Trading the most common type of futures contract in the UK, can be a great way to make extra money. Let’s look at these contracts and how you can trade them.
What is a futures contract, and how does it work?
A futures contract is an agreement to buy or sell an asset at a future date at the agreed-upon price. The contract buyer agrees to purchase the asset, and the seller agrees to sell it at the specified price on the specified date. Futures contracts are used to hedge against price volatility or to bet on future price movements.
If a farmer expects the price of corn to increase in the future, they might purchase a corn futures contract. If the price of corn does indeed increase, they can then sell their contract at a profit. Similarly, if the price of corn falls, they can sell their contract at a loss.
Futures contracts are traded on commodities exchanges, and the assets underlying them can include anything from oil and gold to stocks and currencies.
The benefits of trading futures contracts
Futures contracts provide investors with several benefits. Firstly, they offer the opportunity to speculate on the future price movement of an asset.
Secondly, they provide hedging opportunities for those who seek to mitigate against price risk. For example, a wheat producer may choose to enter into a futures contract to lock in a selling price for their crop before it is harvested. It ensures that the producer will receive a fixed price for their wheat, regardless of any changes in the market price.
Finally, futures contracts can generate income through a process known as ‘rolling’. It involves closing out an existing contract and entering a new contract with different dates but similar prices. Investors can take advantage of slight price discrepancies between different futures contracts by doing so.
The most common type of futures contract in the UK
The three most common types of futures contracts in the UK are commodities, interest rates, and stock indexes.
Commodity futures are the most popular type of contract, with the most actively traded being oil, gold and natural gas. These contracts are typically traded on the London Metal Exchange and the Intercontinental Exchange.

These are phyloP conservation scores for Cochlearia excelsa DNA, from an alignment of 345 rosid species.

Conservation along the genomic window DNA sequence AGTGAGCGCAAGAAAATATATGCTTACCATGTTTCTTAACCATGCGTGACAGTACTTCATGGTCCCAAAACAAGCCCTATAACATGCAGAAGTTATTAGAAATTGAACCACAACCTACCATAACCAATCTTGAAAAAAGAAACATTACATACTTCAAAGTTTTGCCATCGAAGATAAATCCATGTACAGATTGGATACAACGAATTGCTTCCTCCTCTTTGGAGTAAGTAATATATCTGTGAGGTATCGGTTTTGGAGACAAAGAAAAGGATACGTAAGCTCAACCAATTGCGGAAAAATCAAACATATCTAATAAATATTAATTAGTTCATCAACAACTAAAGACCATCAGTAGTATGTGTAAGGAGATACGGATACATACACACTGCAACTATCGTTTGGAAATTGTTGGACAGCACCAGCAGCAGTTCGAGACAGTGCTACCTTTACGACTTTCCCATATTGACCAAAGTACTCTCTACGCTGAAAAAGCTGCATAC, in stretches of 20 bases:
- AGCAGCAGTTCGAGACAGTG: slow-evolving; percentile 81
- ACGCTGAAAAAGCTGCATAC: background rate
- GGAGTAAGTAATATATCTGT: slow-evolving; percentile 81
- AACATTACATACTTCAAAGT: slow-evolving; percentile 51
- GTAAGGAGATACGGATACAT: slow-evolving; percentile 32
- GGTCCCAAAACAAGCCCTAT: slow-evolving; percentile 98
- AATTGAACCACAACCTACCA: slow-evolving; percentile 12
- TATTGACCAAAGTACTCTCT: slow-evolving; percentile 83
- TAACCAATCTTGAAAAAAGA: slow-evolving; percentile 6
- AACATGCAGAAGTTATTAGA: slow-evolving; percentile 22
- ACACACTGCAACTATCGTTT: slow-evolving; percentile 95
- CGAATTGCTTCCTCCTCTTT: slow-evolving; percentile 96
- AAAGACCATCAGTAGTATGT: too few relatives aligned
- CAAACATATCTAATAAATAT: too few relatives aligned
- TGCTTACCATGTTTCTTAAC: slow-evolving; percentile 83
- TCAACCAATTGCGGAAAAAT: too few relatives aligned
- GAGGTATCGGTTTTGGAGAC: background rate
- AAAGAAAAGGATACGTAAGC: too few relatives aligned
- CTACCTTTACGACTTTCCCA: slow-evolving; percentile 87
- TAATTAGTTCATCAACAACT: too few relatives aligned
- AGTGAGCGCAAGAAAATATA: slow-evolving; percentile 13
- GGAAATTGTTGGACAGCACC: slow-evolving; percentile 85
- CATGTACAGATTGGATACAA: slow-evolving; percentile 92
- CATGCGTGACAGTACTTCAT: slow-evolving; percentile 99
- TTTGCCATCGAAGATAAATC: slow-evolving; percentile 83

Interest rate futures are used to hedge against changes in interest rates. The most common type of contract is the short-term ‘Eurodollar’ contract, which is based on US dollar LIBOR (London Inter-Bank Offered Rate).
Stock index futures are used to speculate on stock markets’ direction or hedge equity portfolios. The two most commonly traded indices in the UK are the FTSE 100 and the S&P 500. Futures contracts can be an essential tool for hedging or speculation, but it is crucial to understand how they work before entering into any trades.
How to trade a futures contract
To trade a futures contract, you will need to open an account with a broker that offers access to the exchange where the contract is traded.
You will also need to put down a margin, a deposit that serves as collateral for the contract. When the contract expires, you will either settle the contract by paying or receiving the difference between the specified price and the actual market price or roll over the contract into a new one.
Futures contracts can be complex financial instruments, so it is essential to do your research and understand the risks before trading.
Tips for beginners who are thinking about trading futures contracts
Here are a few tips for beginners who are thinking about trading futures:
Find a good broker- Your broker will be your biggest asset in this venture, so it’s crucial to find one that you can trust. Do some research and read reviews before making your selection. You can view this site for more information on futures.
Create a trading plan- Once you’ve educated yourself on futures trading basics, it’s time to start mapping out your strategy. Decide what types of contracts you want to trade, how much risk you’re willing to take on, and your exit strategy. It will help you stay focused and avoid making impulsive decisions when the markets move fast.
Start small- Don’t put all your eggs in one basket from the outset. Start with small trades and gradually increase your position size as you gain more experience.